the mono-component fibers being round polypropylene fibers. 6. The system of claim 1, the nonwoven blend of fibers comprising approximately 65% bi-component fibers and approximately 35% mono-component fibers. 7. A filter, comprising:
a bi-component fiber comprising a core, the core having a first melting temperature, the bi-component fiber further comprising a sheath surrounding the core, the sheath having a second melting temperature, the second melting temperature being lower than the first melting temperature; and
a mono-component fiber bonded to the bi-component fiber, the mono-component fiber having a shaped cross-section, the mono-component having a third melting temperature, the third melting temperature being not less than the second melting temperature, the bi- component fiber and the mono-component fiber being located in a nonwoven blend of fibers. 8. The filter of claim 7, the bi-component fiber having a linear mass density of between approximately 0.5 decitex (dtex) and approximately 30 dtex.
9. The filter of claim 7, the mono-component fiber having a linear mass density of between approximately 0.5 decitex (dtex) and approximately 30 dtex. 10. The filter of claim 7, the core comprising a first polymer. 11. The filter of claim 10, the first polymer being one selected from the group consisting of:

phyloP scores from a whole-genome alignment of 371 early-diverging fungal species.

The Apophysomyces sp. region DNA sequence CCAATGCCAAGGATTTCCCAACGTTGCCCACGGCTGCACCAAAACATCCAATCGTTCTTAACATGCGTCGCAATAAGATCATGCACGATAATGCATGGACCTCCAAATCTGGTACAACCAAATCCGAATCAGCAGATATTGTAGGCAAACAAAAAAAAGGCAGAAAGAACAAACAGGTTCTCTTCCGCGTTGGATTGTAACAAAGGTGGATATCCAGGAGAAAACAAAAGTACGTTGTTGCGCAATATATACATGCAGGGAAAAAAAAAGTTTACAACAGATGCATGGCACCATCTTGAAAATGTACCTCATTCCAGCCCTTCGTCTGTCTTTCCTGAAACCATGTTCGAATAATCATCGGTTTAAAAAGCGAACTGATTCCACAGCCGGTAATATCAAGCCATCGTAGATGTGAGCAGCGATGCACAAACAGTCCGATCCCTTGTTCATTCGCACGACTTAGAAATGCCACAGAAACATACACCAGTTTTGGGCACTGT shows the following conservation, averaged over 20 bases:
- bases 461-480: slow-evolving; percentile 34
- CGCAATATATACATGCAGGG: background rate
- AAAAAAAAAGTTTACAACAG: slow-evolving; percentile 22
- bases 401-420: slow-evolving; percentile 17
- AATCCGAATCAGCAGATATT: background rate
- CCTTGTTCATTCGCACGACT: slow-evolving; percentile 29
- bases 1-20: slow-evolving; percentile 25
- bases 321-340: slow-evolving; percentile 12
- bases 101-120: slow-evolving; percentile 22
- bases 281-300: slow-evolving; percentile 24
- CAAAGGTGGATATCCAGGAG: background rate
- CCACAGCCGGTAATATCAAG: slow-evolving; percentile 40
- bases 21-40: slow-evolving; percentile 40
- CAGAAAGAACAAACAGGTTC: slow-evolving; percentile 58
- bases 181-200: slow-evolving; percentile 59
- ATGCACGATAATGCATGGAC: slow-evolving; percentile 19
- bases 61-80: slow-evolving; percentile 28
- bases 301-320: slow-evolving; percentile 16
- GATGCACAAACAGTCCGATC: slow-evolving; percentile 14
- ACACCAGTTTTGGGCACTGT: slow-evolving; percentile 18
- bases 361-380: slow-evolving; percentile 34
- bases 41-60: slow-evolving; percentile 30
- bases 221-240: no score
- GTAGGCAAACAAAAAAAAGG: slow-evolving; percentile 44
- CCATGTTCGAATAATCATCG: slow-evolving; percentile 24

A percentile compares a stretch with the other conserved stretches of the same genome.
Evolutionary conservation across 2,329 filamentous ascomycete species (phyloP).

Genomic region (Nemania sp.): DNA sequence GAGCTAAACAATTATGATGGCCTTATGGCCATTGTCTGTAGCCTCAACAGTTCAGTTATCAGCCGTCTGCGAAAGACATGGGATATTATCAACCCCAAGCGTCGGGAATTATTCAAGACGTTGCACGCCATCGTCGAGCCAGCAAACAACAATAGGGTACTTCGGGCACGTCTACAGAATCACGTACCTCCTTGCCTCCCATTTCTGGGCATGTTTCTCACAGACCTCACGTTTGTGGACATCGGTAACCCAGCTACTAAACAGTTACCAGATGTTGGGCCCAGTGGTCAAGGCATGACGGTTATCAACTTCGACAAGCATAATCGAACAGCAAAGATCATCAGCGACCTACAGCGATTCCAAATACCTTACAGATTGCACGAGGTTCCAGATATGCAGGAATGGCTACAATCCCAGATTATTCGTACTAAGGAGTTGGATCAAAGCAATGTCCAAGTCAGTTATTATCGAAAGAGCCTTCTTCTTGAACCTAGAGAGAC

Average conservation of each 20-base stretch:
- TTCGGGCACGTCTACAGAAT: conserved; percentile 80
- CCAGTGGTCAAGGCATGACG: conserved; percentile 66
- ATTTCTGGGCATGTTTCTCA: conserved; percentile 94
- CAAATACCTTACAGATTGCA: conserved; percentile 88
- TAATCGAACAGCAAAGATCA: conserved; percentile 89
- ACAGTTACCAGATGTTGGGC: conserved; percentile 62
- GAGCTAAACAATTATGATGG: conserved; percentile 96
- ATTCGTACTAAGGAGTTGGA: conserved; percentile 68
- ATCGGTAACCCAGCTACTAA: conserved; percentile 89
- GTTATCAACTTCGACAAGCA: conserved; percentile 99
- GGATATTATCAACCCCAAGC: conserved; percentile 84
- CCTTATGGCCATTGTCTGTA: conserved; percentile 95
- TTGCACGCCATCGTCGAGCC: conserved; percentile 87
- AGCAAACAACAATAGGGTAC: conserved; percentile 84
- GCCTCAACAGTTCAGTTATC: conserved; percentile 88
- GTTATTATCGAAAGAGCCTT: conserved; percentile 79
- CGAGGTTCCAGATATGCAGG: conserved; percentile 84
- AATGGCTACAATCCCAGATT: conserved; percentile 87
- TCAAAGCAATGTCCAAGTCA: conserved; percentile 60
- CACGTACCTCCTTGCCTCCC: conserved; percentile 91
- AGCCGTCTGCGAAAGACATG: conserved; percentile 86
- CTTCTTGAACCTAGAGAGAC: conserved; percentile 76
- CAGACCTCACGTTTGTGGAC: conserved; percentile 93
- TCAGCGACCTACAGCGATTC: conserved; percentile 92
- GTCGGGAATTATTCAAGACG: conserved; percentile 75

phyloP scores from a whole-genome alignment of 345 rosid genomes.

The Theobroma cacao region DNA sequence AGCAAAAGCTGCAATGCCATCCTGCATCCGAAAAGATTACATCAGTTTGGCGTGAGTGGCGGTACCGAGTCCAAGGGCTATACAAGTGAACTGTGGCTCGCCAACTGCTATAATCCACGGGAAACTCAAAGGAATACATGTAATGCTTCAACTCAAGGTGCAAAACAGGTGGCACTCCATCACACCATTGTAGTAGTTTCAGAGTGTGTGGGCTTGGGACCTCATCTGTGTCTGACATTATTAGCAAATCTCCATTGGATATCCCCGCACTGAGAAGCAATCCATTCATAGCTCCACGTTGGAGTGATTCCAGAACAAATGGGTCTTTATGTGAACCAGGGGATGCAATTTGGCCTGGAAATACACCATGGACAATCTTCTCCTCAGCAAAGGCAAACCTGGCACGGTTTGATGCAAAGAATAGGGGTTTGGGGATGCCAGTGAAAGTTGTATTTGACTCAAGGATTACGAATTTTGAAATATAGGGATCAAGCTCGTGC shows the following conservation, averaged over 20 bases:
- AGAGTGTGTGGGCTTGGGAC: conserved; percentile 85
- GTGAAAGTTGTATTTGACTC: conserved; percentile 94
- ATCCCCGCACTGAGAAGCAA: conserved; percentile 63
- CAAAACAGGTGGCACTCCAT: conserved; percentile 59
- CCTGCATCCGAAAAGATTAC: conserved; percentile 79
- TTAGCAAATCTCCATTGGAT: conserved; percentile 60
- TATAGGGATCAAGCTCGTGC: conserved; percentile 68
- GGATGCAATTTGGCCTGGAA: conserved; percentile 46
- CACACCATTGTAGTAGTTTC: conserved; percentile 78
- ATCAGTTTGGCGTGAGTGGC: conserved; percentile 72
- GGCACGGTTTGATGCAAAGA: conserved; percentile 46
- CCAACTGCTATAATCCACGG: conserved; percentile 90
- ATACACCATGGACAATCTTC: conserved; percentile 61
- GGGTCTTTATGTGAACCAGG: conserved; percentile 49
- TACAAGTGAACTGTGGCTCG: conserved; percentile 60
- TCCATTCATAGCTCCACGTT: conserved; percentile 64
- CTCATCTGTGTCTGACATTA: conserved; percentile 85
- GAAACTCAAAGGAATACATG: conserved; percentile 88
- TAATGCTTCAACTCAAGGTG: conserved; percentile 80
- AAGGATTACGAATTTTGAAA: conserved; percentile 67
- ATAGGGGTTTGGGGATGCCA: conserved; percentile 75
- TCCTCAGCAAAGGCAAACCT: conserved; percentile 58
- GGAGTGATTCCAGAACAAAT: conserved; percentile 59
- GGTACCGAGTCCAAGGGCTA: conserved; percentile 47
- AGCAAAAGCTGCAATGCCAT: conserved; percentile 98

a polyolefin;
a polyester;
a polyamide;
a polylactic acid; and
a biodegradable thermoplastic polymer, 12. The filter of claim 10, the sheath comprising a second polymer, the second polymer being different from the first polymer. 13. The filter of claim 12, the second polymer being one selected from the group consisting of:
a polyolefin;
a co-polyester; and
a co-polyamide.
The filter of claim 12, the mono-component fiber comprising a third polymer.
15. The filter of claim 14, the third polymer being one selected from the group consisting of:
a polyolefin;
a co-polyester;
a co-polyamide; and
a polypropylene. 16. The filter of claim 7, the shaped cross-section being one selected from the group consisting of:
a trilobal cross-section;
a pentalobal cross-section;
a delta cross-section;
a hollow cross-section;
a flat cross-section; and
a cross-shaped cross-section. 17. The filter of claim 7, the mono-component fiber being one selected from the group consisting of:
a polyolefin fiber;
a co-polyester fiber;
a co-polyamide fiber; and
a polypropylene fiber.
18. The system of claim 7, the nonwoven blend of fibers comprising approximately 85% bi-component fibers and approximately 15% mono-component fibers. 19. The system of claim 7, the nonwoven blend of fibers comprising approximately 75% bi-component fibers and approximately 25% mono-component fibers. 20. The system of claim 7, the nonwoven blend of fibers comprising more than approximately 5% mono-component fibers but less than approximately 50% mono- component fibers.
PCT/US2015/035045 2014-06-11 2015-06-10 Blended fiber filters WO2015191676A1 (en)